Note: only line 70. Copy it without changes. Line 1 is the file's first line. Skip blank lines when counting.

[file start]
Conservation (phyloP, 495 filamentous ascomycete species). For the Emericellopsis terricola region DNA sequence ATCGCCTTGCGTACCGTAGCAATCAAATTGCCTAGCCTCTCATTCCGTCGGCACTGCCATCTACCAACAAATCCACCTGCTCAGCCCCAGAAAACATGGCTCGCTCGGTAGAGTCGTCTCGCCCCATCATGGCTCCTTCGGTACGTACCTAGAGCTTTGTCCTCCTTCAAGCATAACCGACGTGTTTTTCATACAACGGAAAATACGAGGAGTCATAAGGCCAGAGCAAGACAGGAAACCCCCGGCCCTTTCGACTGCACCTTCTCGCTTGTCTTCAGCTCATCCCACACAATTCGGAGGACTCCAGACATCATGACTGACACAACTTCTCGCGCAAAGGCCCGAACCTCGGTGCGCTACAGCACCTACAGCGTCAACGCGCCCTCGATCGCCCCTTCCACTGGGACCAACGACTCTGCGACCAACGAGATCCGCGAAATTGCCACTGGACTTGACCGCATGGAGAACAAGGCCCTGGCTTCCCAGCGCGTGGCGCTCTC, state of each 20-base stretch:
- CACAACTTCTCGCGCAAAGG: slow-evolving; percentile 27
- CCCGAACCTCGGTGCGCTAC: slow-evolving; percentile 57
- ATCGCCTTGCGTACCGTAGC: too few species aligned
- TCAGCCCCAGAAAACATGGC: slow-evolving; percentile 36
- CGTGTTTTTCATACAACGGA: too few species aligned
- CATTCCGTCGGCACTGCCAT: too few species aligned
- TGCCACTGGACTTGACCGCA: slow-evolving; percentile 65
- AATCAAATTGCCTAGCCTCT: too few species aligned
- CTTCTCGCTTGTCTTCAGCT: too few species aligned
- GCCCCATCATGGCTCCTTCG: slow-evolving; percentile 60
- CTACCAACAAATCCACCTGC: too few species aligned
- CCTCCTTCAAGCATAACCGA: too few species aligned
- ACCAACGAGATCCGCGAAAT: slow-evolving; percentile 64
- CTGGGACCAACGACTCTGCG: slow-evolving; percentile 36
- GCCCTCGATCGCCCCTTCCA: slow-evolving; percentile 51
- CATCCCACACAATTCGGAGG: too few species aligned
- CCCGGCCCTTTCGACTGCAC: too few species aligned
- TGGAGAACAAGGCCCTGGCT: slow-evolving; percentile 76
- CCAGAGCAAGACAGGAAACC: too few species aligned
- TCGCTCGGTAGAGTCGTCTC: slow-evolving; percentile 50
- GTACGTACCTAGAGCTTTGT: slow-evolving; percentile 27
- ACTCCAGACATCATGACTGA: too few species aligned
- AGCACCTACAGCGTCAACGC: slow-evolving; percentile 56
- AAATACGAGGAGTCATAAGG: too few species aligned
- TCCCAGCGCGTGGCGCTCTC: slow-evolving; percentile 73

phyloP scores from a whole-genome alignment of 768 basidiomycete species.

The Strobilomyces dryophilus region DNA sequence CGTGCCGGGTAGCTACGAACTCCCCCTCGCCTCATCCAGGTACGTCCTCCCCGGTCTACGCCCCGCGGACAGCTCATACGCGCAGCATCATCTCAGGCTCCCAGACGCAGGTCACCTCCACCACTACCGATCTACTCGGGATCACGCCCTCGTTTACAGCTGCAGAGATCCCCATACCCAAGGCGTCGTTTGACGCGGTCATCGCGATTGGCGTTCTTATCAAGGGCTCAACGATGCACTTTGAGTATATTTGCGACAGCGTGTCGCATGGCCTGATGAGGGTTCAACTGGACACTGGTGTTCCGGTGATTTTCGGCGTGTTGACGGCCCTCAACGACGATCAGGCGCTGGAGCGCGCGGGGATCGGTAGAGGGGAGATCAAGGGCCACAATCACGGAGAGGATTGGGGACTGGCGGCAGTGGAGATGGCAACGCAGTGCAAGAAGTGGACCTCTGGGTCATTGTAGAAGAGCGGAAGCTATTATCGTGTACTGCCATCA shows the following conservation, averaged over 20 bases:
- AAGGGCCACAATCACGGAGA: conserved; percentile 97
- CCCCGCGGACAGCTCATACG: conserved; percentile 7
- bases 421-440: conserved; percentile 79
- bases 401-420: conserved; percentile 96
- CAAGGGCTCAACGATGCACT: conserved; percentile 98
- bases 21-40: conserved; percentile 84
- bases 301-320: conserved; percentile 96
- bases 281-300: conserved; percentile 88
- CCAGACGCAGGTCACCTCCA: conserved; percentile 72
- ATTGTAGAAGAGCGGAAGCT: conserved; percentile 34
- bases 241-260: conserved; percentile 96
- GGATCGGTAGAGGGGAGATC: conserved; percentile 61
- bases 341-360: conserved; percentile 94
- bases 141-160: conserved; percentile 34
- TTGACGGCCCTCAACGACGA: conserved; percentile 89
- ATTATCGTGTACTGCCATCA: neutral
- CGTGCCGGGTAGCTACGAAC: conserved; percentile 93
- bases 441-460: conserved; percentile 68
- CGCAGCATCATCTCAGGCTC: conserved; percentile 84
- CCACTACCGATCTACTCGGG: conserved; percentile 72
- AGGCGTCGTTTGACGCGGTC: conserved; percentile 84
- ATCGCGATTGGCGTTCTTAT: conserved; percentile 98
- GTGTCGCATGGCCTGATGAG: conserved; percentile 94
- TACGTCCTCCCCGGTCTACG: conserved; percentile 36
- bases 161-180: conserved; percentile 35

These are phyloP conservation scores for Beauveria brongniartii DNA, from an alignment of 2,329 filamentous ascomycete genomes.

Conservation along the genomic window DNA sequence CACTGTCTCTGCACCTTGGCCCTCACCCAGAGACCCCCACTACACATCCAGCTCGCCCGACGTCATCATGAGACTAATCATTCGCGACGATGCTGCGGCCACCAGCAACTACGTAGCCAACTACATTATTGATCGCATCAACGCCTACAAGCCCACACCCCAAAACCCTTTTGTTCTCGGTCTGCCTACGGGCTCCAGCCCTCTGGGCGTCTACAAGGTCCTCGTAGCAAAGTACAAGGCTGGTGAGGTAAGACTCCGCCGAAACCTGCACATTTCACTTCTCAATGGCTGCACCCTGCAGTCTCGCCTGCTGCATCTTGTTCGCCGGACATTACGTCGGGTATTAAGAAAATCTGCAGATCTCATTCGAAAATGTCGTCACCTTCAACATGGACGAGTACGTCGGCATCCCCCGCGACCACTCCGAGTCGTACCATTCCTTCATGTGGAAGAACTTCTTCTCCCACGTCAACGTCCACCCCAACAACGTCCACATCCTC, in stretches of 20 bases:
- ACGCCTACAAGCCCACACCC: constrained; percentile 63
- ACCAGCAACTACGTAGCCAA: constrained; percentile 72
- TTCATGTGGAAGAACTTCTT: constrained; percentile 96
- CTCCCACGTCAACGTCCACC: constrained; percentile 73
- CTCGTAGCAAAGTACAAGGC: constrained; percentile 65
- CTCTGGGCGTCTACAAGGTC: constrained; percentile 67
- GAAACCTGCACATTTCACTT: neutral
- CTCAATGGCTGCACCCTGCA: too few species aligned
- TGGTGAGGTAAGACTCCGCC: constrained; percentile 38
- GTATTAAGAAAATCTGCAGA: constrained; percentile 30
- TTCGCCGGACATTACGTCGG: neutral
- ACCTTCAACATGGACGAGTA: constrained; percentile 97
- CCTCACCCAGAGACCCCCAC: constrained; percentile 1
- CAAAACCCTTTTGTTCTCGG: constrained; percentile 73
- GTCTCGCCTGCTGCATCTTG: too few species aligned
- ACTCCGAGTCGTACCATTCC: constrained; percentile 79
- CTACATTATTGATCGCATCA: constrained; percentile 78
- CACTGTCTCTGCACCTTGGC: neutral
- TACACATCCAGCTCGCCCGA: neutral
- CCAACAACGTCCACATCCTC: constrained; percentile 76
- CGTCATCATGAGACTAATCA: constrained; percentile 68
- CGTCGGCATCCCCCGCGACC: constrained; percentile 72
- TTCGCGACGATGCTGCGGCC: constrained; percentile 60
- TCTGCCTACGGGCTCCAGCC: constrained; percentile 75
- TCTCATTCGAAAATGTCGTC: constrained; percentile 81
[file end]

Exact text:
- GTCTCGCCTGCTGCATCTTG: too few species aligned